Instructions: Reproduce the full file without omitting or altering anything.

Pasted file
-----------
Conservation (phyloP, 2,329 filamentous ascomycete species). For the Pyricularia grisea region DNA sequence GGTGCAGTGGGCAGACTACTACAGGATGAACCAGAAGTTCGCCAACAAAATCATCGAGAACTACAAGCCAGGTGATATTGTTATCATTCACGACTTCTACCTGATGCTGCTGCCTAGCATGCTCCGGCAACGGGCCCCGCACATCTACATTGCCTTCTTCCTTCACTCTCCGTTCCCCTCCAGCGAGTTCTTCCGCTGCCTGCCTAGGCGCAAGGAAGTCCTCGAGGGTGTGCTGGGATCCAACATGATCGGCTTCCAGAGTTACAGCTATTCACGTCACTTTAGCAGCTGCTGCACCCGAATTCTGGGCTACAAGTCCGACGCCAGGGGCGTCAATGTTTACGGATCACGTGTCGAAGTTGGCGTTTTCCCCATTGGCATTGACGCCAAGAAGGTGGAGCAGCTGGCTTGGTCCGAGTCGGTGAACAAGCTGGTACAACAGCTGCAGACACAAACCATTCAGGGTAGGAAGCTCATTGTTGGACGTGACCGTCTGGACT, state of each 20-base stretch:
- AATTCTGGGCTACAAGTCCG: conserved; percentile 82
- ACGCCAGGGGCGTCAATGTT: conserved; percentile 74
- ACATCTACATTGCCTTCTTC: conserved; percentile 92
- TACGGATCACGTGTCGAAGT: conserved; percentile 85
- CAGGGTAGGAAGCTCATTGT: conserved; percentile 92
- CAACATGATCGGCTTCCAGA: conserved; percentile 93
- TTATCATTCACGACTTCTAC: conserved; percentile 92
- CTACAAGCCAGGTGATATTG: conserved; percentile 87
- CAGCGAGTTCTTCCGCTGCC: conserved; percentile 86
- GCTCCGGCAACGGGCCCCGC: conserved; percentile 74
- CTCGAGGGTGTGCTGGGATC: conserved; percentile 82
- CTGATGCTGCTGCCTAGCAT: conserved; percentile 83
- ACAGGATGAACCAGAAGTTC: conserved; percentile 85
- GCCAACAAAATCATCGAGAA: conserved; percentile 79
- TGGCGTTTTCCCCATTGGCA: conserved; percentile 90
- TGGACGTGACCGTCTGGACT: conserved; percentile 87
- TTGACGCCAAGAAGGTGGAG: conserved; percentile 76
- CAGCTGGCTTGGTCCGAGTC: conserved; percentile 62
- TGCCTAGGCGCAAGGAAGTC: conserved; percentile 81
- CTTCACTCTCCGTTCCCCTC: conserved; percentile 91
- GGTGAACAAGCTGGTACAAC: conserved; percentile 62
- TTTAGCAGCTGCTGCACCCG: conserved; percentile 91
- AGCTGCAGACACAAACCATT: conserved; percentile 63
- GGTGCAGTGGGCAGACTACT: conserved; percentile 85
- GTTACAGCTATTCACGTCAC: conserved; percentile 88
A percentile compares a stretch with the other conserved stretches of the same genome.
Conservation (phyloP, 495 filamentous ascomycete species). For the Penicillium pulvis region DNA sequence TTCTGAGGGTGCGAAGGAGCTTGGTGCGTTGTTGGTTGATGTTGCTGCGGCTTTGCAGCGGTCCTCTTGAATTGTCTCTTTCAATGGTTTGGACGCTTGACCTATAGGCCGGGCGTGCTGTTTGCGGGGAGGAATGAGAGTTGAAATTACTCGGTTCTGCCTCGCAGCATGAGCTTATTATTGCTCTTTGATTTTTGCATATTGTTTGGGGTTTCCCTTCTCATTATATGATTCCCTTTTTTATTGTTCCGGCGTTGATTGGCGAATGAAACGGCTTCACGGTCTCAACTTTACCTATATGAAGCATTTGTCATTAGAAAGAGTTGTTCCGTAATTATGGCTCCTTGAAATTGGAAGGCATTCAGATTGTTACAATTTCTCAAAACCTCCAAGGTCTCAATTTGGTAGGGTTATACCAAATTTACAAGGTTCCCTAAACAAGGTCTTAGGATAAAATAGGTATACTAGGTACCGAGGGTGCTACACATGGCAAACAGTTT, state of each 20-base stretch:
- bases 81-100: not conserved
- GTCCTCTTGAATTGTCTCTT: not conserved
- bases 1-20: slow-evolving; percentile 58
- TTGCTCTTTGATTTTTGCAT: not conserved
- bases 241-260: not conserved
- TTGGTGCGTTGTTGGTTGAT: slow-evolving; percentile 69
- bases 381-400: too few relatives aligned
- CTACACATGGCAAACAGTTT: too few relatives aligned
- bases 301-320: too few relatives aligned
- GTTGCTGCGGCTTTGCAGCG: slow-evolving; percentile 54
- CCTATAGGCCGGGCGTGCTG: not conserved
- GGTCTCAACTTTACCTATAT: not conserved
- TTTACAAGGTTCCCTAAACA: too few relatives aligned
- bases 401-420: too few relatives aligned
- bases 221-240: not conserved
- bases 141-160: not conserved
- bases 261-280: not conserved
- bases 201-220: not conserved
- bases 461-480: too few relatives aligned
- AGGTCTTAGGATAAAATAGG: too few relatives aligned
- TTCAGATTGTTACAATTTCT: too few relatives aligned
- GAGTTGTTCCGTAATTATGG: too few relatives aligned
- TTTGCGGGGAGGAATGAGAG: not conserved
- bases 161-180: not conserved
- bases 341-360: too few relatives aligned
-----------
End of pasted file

Conservation (phyloP, 2,329 filamentous ascomycete species). For the Pyricularia grisea region DNA sequence GGTGCAGTGGGCAGACTACTACAGGATGAACCAGAAGTTCGCCAACAAAATCATCGAGAACTACAAGCCAGGTGATATTGTTATCATTCACGACTTCTACCTGATGCTGCTGCCTAGCATGCTCCGGCAACGGGCCCCGCACATCTACATTGCCTTCTTCCTTCACTCTCCGTTCCCCTCCAGCGAGTTCTTCCGCTGCCTGCCTAGGCGCAAGGAAGTCCTCGAGGGTGTGCTGGGATCCAACATGATCGGCTTCCAGAGTTACAGCTATTCACGTCACTTTAGCAGCTGCTGCACCCGAATTCTGGGCTACAAGTCCGACGCCAGGGGCGTCAATGTTTACGGATCACGTGTCGAAGTTGGCGTTTTCCCCATTGGCATTGACGCCAAGAAGGTGGAGCAGCTGGCTTGGTCCGAGTCGGTGAACAAGCTGGTACAACAGCTGCAGACACAAACCATTCAGGGTAGGAAGCTCATTGTTGGACGTGACCGTCTGGACT, state of each 20-base stretch:
- AATTCTGGGCTACAAGTCCG: conserved; percentile 82
- ACGCCAGGGGCGTCAATGTT: conserved; percentile 74
- ACATCTACATTGCCTTCTTC: conserved; percentile 92
- TACGGATCACGTGTCGAAGT: conserved; percentile 85
- CAGGGTAGGAAGCTCATTGT: conserved; percentile 92
- CAACATGATCGGCTTCCAGA: conserved; percentile 93
- TTATCATTCACGACTTCTAC: conserved; percentile 92
- CTACAAGCCAGGTGATATTG: conserved; percentile 87
- CAGCGAGTTCTTCCGCTGCC: conserved; percentile 86
- GCTCCGGCAACGGGCCCCGC: conserved; percentile 74
- CTCGAGGGTGTGCTGGGATC: conserved; percentile 82
- CTGATGCTGCTGCCTAGCAT: conserved; percentile 83
- ACAGGATGAACCAGAAGTTC: conserved; percentile 85
- GCCAACAAAATCATCGAGAA: conserved; percentile 79
- TGGCGTTTTCCCCATTGGCA: conserved; percentile 90
- TGGACGTGACCGTCTGGACT: conserved; percentile 87
- TTGACGCCAAGAAGGTGGAG: conserved; percentile 76
- CAGCTGGCTTGGTCCGAGTC: conserved; percentile 62
- TGCCTAGGCGCAAGGAAGTC: conserved; percentile 81
- CTTCACTCTCCGTTCCCCTC: conserved; percentile 91
- GGTGAACAAGCTGGTACAAC: conserved; percentile 62
- TTTAGCAGCTGCTGCACCCG: conserved; percentile 91
- AGCTGCAGACACAAACCATT: conserved; percentile 63
- GGTGCAGTGGGCAGACTACT: conserved; percentile 85
- GTTACAGCTATTCACGTCAC: conserved; percentile 88
A percentile compares a stretch with the other conserved stretches of the same genome.
Conservation (phyloP, 495 filamentous ascomycete species). For the Penicillium pulvis region DNA sequence TTCTGAGGGTGCGAAGGAGCTTGGTGCGTTGTTGGTTGATGTTGCTGCGGCTTTGCAGCGGTCCTCTTGAATTGTCTCTTTCAATGGTTTGGACGCTTGACCTATAGGCCGGGCGTGCTGTTTGCGGGGAGGAATGAGAGTTGAAATTACTCGGTTCTGCCTCGCAGCATGAGCTTATTATTGCTCTTTGATTTTTGCATATTGTTTGGGGTTTCCCTTCTCATTATATGATTCCCTTTTTTATTGTTCCGGCGTTGATTGGCGAATGAAACGGCTTCACGGTCTCAACTTTACCTATATGAAGCATTTGTCATTAGAAAGAGTTGTTCCGTAATTATGGCTCCTTGAAATTGGAAGGCATTCAGATTGTTACAATTTCTCAAAACCTCCAAGGTCTCAATTTGGTAGGGTTATACCAAATTTACAAGGTTCCCTAAACAAGGTCTTAGGATAAAATAGGTATACTAGGTACCGAGGGTGCTACACATGGCAAACAGTTT, state of each 20-base stretch:
- bases 81-100: not conserved
- GTCCTCTTGAATTGTCTCTT: not conserved
- bases 1-20: slow-evolving; percentile 58
- TTGCTCTTTGATTTTTGCAT: not conserved
- bases 241-260: not conserved
- TTGGTGCGTTGTTGGTTGAT: slow-evolving; percentile 69
- bases 381-400: too few relatives aligned
- CTACACATGGCAAACAGTTT: too few relatives aligned
- bases 301-320: too few relatives aligned
- GTTGCTGCGGCTTTGCAGCG: slow-evolving; percentile 54
- CCTATAGGCCGGGCGTGCTG: not conserved
- GGTCTCAACTTTACCTATAT: not conserved
- TTTACAAGGTTCCCTAAACA: too few relatives aligned
- bases 401-420: too few relatives aligned
- bases 221-240: not conserved
- bases 141-160: not conserved
- bases 261-280: not conserved
- bases 201-220: not conserved
- bases 461-480: too few relatives aligned
- AGGTCTTAGGATAAAATAGG: too few relatives aligned
- TTCAGATTGTTACAATTTCT: too few relatives aligned
- GAGTTGTTCCGTAATTATGG: too few relatives aligned
- TTTGCGGGGAGGAATGAGAG: not conserved
- bases 161-180: not conserved
- bases 341-360: too few relatives aligned